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Last Updated: Sunday, 20 April, 2003, 23:52 GMT 00:52 UK
Complementary therapy research boost
Public interest in alternative health is growing
The government is to pump more than a million pounds into research projects involving alternative medicine, it was announced on Monday.

The 1.3m will be used to investigate the health benefits of acupuncture, homeopathy and other branches of "complementary" therapy.

The money has been split between five researchers looking at different complementary fields.

These include the use of alternative medicines for asthma, chronic fatigue syndrome, and acupuncture for depression.

Doubtful

The effectiveness of alternative therapies remains controversial.

Recent investigations of asthma and homeopathy suggested that the treatment made no difference whatsoever.

Increasingly, the population is turning to complementary and alternative medicine sources
Health Minister Hazel Blears
Acupuncture is the only therapy to have performed well in a series of trials, although doctors still cannot determine how it might work.

Elsewhere, evidence for the success or failure of complementary therapies is patchy.

However, the UK public is keen on these therapies - researchers say that we spend 130m a year on remedies and treatments, a market expected to grow to almost 200m by 2008.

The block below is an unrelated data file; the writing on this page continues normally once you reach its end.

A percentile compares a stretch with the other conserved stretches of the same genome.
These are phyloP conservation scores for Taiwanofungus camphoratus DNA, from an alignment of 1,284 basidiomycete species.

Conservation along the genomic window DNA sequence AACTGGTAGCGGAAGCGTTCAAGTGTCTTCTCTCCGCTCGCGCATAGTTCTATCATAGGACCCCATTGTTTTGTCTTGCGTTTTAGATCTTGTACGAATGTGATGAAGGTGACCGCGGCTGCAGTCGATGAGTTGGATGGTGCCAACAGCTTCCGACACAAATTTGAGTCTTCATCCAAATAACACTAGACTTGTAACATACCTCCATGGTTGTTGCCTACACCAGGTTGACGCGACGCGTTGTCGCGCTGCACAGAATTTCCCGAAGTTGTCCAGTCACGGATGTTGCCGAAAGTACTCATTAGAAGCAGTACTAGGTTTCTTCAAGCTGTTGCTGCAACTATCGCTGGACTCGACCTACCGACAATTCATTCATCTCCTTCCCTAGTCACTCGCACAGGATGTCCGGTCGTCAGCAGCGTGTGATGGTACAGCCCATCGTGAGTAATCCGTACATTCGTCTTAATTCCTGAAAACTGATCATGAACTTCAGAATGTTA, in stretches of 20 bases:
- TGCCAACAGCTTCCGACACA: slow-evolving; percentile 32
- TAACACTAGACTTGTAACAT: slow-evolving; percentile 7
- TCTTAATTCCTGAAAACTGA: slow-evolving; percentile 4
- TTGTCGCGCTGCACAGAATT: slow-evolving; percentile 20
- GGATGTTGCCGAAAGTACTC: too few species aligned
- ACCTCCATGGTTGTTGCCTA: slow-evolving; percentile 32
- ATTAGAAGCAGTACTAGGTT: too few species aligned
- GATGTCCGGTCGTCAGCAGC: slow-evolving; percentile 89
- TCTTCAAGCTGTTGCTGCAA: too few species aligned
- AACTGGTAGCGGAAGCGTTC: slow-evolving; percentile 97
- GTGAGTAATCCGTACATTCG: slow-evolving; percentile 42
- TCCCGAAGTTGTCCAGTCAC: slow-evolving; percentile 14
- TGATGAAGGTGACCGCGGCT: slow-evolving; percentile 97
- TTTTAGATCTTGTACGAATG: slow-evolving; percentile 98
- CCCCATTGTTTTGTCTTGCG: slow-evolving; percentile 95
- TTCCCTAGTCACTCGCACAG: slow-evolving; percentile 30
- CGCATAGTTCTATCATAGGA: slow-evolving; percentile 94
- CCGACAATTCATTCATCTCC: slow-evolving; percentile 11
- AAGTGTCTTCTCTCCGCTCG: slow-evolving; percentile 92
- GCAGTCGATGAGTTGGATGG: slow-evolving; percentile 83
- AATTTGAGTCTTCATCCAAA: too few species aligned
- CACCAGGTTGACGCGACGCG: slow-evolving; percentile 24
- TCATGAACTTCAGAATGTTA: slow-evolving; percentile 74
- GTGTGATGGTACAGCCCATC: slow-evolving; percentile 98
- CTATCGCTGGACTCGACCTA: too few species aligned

Surveys suggest that half of all adults have visited some kind of "alternative" therapist - if more mainstream therapies such as osteopathy are included.

The European Union, however, is preparing tough new rules which some manufacturers say will force a number of remedies from sale.

Doctors warn that some alternative medicines have the ability to interact with conventional drugs, with possibly harmful effects.

Experts say that more investigation is needed into the effects of these combinations.

Health Minister Hazel Blears said: "Increasingly, the population is turning to complementary and alternative medicine sources as well as utilising mainstream medicine.

"The development of a solid evidence base for complementary and alternative medicine is therefore important.

"I anticipate it will underpin the future integration of all forms of therapy."




SEE ALSO:
Con quacks exploit regulation gap
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Complementary medicine
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